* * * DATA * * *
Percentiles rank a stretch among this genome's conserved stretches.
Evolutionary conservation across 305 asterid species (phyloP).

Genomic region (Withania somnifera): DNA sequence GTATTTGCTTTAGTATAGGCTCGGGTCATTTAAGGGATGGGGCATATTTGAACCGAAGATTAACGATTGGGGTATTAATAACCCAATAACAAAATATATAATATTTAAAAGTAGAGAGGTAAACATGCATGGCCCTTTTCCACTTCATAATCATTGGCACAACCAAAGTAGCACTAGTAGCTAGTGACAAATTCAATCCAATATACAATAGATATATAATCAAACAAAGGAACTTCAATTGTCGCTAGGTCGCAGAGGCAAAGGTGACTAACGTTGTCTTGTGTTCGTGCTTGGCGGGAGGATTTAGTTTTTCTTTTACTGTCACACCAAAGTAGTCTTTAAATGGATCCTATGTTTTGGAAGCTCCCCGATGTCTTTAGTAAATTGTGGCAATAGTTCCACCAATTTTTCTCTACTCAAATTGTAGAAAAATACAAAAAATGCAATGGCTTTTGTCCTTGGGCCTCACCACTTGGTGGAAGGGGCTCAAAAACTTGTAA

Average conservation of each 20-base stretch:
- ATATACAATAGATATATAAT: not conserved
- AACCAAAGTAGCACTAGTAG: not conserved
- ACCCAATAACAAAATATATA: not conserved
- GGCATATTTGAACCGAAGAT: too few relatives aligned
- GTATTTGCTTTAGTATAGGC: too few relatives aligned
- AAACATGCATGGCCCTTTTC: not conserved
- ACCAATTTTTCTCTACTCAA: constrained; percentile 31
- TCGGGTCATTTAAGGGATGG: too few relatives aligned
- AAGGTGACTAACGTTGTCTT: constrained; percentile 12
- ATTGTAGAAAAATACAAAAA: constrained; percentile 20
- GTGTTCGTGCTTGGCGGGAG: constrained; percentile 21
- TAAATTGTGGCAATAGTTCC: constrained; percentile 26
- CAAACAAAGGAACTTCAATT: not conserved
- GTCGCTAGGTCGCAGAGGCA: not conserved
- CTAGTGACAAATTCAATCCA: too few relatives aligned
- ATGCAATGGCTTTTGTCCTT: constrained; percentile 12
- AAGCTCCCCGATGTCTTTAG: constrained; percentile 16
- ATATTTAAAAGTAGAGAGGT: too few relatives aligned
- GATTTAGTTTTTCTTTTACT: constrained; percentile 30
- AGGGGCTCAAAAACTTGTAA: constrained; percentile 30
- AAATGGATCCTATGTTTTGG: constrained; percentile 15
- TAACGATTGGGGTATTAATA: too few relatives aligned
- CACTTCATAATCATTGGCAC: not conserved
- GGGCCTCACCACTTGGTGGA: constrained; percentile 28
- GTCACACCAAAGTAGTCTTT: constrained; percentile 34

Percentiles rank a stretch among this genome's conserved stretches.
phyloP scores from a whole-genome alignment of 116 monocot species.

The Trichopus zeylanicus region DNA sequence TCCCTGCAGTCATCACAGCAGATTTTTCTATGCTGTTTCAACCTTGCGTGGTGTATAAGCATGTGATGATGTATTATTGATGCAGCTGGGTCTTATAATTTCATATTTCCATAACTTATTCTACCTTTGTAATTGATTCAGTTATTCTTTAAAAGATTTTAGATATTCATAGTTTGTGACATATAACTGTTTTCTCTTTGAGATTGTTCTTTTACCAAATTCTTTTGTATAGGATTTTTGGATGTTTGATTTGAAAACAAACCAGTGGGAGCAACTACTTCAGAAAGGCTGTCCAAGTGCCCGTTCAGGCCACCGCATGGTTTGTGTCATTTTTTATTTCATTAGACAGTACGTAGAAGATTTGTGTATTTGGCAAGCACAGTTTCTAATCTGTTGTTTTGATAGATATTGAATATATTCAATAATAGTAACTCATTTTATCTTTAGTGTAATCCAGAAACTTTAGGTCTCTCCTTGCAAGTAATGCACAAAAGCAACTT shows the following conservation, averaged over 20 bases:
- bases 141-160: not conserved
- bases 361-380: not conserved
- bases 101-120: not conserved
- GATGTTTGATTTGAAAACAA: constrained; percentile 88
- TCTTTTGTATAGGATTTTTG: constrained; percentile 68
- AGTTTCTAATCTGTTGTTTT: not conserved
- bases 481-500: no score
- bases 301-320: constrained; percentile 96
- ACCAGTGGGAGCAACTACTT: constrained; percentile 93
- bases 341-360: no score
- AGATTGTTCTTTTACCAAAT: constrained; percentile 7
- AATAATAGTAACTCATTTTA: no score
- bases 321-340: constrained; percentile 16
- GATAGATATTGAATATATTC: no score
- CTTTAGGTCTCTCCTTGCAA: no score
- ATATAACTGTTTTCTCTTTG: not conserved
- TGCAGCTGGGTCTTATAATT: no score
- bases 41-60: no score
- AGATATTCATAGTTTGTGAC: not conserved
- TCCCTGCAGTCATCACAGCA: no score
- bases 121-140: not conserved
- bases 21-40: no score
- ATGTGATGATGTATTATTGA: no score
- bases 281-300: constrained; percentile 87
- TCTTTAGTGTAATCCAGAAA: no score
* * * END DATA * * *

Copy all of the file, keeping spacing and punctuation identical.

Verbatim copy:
Percentiles rank a stretch among this genome's conserved stretches.
Evolutionary conservation across 305 asterid species (phyloP).

Genomic region (Withania somnifera): DNA sequence GTATTTGCTTTAGTATAGGCTCGGGTCATTTAAGGGATGGGGCATATTTGAACCGAAGATTAACGATTGGGGTATTAATAACCCAATAACAAAATATATAATATTTAAAAGTAGAGAGGTAAACATGCATGGCCCTTTTCCACTTCATAATCATTGGCACAACCAAAGTAGCACTAGTAGCTAGTGACAAATTCAATCCAATATACAATAGATATATAATCAAACAAAGGAACTTCAATTGTCGCTAGGTCGCAGAGGCAAAGGTGACTAACGTTGTCTTGTGTTCGTGCTTGGCGGGAGGATTTAGTTTTTCTTTTACTGTCACACCAAAGTAGTCTTTAAATGGATCCTATGTTTTGGAAGCTCCCCGATGTCTTTAGTAAATTGTGGCAATAGTTCCACCAATTTTTCTCTACTCAAATTGTAGAAAAATACAAAAAATGCAATGGCTTTTGTCCTTGGGCCTCACCACTTGGTGGAAGGGGCTCAAAAACTTGTAA

Average conservation of each 20-base stretch:
- ATATACAATAGATATATAAT: not conserved
- AACCAAAGTAGCACTAGTAG: not conserved
- ACCCAATAACAAAATATATA: not conserved
- GGCATATTTGAACCGAAGAT: too few relatives aligned
- GTATTTGCTTTAGTATAGGC: too few relatives aligned
- AAACATGCATGGCCCTTTTC: not conserved
- ACCAATTTTTCTCTACTCAA: constrained; percentile 31
- TCGGGTCATTTAAGGGATGG: too few relatives aligned
- AAGGTGACTAACGTTGTCTT: constrained; percentile 12
- ATTGTAGAAAAATACAAAAA: constrained; percentile 20
- GTGTTCGTGCTTGGCGGGAG: constrained; percentile 21
- TAAATTGTGGCAATAGTTCC: constrained; percentile 26
- CAAACAAAGGAACTTCAATT: not conserved
- GTCGCTAGGTCGCAGAGGCA: not conserved
- CTAGTGACAAATTCAATCCA: too few relatives aligned
- ATGCAATGGCTTTTGTCCTT: constrained; percentile 12
- AAGCTCCCCGATGTCTTTAG: constrained; percentile 16
- ATATTTAAAAGTAGAGAGGT: too few relatives aligned
- GATTTAGTTTTTCTTTTACT: constrained; percentile 30
- AGGGGCTCAAAAACTTGTAA: constrained; percentile 30
- AAATGGATCCTATGTTTTGG: constrained; percentile 15
- TAACGATTGGGGTATTAATA: too few relatives aligned
- CACTTCATAATCATTGGCAC: not conserved
- GGGCCTCACCACTTGGTGGA: constrained; percentile 28
- GTCACACCAAAGTAGTCTTT: constrained; percentile 34

Percentiles rank a stretch among this genome's conserved stretches.
phyloP scores from a whole-genome alignment of 116 monocot species.

The Trichopus zeylanicus region DNA sequence TCCCTGCAGTCATCACAGCAGATTTTTCTATGCTGTTTCAACCTTGCGTGGTGTATAAGCATGTGATGATGTATTATTGATGCAGCTGGGTCTTATAATTTCATATTTCCATAACTTATTCTACCTTTGTAATTGATTCAGTTATTCTTTAAAAGATTTTAGATATTCATAGTTTGTGACATATAACTGTTTTCTCTTTGAGATTGTTCTTTTACCAAATTCTTTTGTATAGGATTTTTGGATGTTTGATTTGAAAACAAACCAGTGGGAGCAACTACTTCAGAAAGGCTGTCCAAGTGCCCGTTCAGGCCACCGCATGGTTTGTGTCATTTTTTATTTCATTAGACAGTACGTAGAAGATTTGTGTATTTGGCAAGCACAGTTTCTAATCTGTTGTTTTGATAGATATTGAATATATTCAATAATAGTAACTCATTTTATCTTTAGTGTAATCCAGAAACTTTAGGTCTCTCCTTGCAAGTAATGCACAAAAGCAACTT shows the following conservation, averaged over 20 bases:
- bases 141-160: not conserved
- bases 361-380: not conserved
- bases 101-120: not conserved
- GATGTTTGATTTGAAAACAA: constrained; percentile 88
- TCTTTTGTATAGGATTTTTG: constrained; percentile 68
- AGTTTCTAATCTGTTGTTTT: not conserved
- bases 481-500: no score
- bases 301-320: constrained; percentile 96
- ACCAGTGGGAGCAACTACTT: constrained; percentile 93
- bases 341-360: no score
- AGATTGTTCTTTTACCAAAT: constrained; percentile 7
- AATAATAGTAACTCATTTTA: no score
- bases 321-340: constrained; percentile 16
- GATAGATATTGAATATATTC: no score
- CTTTAGGTCTCTCCTTGCAA: no score
- ATATAACTGTTTTCTCTTTG: not conserved
- TGCAGCTGGGTCTTATAATT: no score
- bases 41-60: no score
- AGATATTCATAGTTTGTGAC: not conserved
- TCCCTGCAGTCATCACAGCA: no score
- bases 121-140: not conserved
- bases 21-40: no score
- ATGTGATGATGTATTATTGA: no score
- bases 281-300: constrained; percentile 87
- TCTTTAGTGTAATCCAGAAA: no score